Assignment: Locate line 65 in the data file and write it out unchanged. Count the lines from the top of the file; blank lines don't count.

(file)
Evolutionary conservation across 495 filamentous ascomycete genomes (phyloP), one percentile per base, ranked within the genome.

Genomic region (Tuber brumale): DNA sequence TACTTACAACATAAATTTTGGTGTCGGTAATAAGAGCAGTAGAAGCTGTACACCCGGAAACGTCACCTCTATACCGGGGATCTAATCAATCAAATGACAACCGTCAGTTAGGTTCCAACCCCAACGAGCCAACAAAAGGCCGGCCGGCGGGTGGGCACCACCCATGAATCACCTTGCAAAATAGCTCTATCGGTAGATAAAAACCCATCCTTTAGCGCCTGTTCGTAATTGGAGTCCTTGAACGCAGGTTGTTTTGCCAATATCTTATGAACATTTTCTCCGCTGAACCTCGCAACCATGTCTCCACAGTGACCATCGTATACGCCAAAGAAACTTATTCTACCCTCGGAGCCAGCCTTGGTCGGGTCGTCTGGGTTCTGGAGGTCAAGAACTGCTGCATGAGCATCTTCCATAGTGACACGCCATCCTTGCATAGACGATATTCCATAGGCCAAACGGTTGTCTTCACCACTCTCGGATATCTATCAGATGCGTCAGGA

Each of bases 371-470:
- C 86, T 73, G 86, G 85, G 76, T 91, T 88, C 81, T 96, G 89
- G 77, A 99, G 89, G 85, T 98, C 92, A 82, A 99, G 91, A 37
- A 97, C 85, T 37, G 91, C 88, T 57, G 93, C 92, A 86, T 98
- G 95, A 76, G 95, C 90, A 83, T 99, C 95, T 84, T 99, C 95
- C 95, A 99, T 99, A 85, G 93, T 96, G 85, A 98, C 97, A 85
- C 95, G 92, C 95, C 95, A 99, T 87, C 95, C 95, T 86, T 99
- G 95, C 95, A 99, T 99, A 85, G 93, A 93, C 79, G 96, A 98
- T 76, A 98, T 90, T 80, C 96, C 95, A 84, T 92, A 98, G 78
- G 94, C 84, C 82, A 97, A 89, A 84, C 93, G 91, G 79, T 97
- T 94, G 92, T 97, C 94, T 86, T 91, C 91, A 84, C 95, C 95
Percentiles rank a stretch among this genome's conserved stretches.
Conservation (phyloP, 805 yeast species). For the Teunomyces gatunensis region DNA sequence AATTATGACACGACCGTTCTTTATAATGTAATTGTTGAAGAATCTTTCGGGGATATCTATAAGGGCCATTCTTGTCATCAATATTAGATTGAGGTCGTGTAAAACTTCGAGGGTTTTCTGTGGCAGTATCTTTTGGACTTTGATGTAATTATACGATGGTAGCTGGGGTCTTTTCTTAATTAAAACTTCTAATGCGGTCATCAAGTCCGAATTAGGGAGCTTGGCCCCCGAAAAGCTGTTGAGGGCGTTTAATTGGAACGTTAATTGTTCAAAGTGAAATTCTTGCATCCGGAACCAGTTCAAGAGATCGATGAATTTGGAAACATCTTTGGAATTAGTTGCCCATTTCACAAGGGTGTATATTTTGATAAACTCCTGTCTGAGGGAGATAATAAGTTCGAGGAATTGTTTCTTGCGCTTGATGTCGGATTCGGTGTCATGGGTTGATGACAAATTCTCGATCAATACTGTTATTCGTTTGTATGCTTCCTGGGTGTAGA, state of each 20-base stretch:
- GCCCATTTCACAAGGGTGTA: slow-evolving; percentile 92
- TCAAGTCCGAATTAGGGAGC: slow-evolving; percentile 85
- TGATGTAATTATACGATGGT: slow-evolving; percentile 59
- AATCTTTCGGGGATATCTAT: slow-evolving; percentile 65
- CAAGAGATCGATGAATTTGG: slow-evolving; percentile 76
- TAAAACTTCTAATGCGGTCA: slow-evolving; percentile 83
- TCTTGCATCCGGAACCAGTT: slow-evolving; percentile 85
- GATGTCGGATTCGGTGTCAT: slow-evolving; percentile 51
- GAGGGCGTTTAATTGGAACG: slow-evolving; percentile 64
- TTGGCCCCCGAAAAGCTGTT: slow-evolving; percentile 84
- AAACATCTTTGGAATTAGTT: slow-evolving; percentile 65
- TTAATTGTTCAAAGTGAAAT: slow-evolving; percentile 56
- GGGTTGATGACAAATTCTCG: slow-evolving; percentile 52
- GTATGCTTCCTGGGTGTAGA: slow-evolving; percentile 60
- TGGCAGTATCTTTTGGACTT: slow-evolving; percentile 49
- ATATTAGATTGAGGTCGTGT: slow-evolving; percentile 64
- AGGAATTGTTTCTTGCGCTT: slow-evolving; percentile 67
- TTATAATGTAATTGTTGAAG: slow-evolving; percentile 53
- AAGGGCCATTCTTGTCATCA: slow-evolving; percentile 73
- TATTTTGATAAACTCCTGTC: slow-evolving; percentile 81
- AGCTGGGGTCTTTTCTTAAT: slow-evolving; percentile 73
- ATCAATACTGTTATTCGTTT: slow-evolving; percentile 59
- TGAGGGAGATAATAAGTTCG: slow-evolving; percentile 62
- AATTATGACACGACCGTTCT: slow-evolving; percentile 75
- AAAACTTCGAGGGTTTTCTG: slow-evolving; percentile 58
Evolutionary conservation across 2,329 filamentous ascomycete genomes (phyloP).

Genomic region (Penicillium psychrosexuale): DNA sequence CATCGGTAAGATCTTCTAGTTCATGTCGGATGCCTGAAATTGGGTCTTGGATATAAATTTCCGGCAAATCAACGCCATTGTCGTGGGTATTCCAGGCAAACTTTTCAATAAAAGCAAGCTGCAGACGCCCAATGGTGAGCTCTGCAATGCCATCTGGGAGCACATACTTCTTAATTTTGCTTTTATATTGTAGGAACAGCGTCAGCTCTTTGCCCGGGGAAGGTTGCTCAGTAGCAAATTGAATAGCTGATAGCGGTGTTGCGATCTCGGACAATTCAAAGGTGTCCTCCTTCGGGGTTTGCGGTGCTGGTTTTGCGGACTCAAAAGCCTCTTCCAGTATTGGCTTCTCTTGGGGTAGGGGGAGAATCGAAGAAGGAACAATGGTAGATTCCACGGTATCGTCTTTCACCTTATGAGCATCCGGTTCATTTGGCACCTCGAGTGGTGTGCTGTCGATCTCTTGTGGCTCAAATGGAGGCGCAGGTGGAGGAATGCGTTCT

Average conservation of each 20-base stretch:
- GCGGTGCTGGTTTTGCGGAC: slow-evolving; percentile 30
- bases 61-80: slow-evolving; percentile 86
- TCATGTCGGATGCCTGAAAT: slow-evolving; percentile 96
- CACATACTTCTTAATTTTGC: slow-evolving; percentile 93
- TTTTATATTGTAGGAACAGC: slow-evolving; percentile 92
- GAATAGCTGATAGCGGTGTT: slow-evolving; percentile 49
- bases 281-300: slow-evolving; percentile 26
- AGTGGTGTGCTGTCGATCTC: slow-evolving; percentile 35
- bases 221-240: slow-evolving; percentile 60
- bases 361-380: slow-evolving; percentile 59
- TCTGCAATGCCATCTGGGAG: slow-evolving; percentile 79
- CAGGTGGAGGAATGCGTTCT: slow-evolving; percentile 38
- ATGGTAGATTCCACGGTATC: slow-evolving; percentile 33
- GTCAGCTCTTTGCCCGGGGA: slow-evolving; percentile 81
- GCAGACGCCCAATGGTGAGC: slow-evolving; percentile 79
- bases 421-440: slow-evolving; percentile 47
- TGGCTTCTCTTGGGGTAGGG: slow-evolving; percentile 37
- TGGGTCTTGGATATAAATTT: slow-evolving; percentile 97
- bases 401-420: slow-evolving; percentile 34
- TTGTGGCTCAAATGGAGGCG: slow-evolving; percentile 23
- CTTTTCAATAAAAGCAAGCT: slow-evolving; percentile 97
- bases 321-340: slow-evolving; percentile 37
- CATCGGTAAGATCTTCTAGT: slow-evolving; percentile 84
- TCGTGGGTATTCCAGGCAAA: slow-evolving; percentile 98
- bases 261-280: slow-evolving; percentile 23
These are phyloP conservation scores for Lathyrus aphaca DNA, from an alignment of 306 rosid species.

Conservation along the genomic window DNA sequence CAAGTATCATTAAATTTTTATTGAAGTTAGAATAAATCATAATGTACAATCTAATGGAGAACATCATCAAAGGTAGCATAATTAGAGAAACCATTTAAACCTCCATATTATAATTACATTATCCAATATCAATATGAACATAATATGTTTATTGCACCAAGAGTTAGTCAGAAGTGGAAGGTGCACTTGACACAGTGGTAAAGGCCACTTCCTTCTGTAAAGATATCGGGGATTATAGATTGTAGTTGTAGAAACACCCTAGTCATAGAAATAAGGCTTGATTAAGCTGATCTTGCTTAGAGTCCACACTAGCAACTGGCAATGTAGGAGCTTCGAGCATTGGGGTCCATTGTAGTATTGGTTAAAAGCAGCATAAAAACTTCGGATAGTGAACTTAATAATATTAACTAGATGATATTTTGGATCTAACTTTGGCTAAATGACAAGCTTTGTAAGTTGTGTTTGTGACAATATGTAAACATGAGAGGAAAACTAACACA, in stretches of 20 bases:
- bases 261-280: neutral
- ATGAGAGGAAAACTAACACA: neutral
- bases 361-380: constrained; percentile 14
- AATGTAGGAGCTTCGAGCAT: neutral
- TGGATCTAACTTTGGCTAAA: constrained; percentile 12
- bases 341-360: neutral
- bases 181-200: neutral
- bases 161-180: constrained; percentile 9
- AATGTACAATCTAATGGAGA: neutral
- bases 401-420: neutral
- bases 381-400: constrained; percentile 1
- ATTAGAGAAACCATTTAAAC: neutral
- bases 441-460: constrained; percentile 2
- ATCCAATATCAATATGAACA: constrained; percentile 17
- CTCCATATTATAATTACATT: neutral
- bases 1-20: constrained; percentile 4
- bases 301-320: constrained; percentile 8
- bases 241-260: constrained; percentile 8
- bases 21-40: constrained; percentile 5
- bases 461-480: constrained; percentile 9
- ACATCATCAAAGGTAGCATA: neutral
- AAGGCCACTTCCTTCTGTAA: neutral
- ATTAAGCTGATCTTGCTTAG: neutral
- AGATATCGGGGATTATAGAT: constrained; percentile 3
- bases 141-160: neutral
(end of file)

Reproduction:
- bases 321-340: slow-evolving; percentile 37